Life of Christians in a slum area BY Sadaf Bashir

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Blasphemy laws which can punish somebody for insulting Islam with even death are now regarded sacrosanct in Pakistan. Unfortunately in some cases these laws are misused in order to settle petty grievances. This piece, takes into account one blasphemy case against Rimsha Masih a minor girl in Islamabad, in August 2012 and its impact on her colony fellows. An effort has been made to explain the agony and trauma the Christians community as a whole experience invariably when such incidents take place. 

What happened?

When Rimsha Masih was accused of allegedly desecration of Holy Quran in August 2012, the reaction of the people from the Muslim community was naturally hostile.  The Christian community came under severe threat, because it had already faced unseemly situation in Gojra, Joseph Colony, Lahore and Shanti Nagar. Due to this fear, people from Mehrabad, took refuge in different areas of the twin cities and most of them shifted to a slum area in Sector H-9.

Shifting to Sector H-9

Owing to socio-economic conditions, Christian families like other people migrated to the capital city from different parts of the country in search of a better living. Most of them settled in slums. Among these settlements, one of them was near the Rawal lake. As the land was not allotted to them, therefore, the government displaced them in 2010. They temporarily shifted to H-9 Sector where the affected families started living in tents. Most of these families belong to the poorest segments of the society, while males are mostly sanitary workers, hawkers, daily wagers or doing some low income jobs, the females mostly are sanitary workers and maids.

The people of Mehrabad were also forced to leave their place in September 2012 and also shifted to H-9.

  • The families had to run away from their homes having little or no belongings and survive in tents in harsh weather of Islamabad with no civic amenities.
  • Many have to leave their work, faced financial problems due to no or less work consequently leading to poverty that caused health issues especially among children and pregnant women.
  • For economic reasons alone the children do not go to schools especially girls as the settlement is at distance which has increased the school dropout ratio but correspondingly increased the ratio of underage maids. These girls face different types of violence and abuse.
  • There is threat of female abduction with girls becoming victims of early marriages.
  • CDA officials often visit the settlement and threaten to demolish the tents but settle after demanding bribery. Some families have even constructed houses  after bribing the CDAs officials.  If the settlement at some stage undergoes a demolition process to get the land vacated, this will create similar issues for the community experienced in other sectors.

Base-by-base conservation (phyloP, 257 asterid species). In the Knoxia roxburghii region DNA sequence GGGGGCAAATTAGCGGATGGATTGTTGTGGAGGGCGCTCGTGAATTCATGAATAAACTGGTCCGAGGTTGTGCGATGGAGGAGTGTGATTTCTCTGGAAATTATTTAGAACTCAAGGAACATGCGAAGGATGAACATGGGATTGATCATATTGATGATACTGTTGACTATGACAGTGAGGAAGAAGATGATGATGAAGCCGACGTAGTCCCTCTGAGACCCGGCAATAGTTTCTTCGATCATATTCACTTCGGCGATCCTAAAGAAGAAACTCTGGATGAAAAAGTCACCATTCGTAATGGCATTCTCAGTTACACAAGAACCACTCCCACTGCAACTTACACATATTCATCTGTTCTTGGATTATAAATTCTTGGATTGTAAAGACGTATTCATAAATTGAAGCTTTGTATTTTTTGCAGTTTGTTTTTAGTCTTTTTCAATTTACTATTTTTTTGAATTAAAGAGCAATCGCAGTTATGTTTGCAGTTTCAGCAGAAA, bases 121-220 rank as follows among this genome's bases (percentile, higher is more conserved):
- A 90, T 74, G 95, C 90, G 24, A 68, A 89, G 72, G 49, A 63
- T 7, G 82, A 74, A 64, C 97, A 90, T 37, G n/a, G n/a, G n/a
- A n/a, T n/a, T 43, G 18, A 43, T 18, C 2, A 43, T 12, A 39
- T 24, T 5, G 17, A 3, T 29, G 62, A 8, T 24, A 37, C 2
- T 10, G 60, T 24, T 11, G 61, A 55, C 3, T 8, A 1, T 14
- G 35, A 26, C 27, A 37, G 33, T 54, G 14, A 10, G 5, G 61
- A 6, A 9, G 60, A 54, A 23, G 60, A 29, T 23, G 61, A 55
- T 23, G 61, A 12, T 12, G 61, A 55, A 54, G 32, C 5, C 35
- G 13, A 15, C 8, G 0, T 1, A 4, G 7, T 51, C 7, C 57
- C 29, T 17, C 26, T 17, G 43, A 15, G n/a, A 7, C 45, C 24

• In this community either you purchase the drinking water or those who cannot afford to purchase it are forced to fetch water from a distance. Likewise, some have arranged solar lights while the poorer majority relies on kerosene oil lamps.
  • There were many incidents of robbery and thefts by gangsters and families were looted in broad day light or soon after dark.
  • In four years, none of the influential government official or a parliamentarian ever visited the camp. Only some people from a political party once visited during an election campaign.

Even being from same religious background certain hurdles restrict these families to interact with one another. There is only one church and one is under construction but they pray and celebrate the festivals separately. The business terms are also affected and the people of one part do not buy things from shops of other part of the camp.

Different NGOs have started different projects especially training of domestic maids but again the girls of one part are not sent to join centers established in other part. Talking about this strange situation Ms. Rubina Shaheen Bhatti Director Youth Development Association (YDA), who has established a skill center for females, says with despair “we have tried our best to motivate people to avoid such attitudes and support each other especially in capacity building of their girls who are forced to work as domestic maids but all in vain”.

I conducted meetings, formal and informal interviews of different people from both parts of the camp to get first hand information and also met with a couple of NGOs’ workers who have been working there. The number of Mehrabadi families is about 750 while the total families in the camp are about 1200. The population of about 7200 of this settlement is either victims of the aftermaths of desecration incident or poverty while the majority is under constant fear. They have been penalized for crimes they actually never committed!!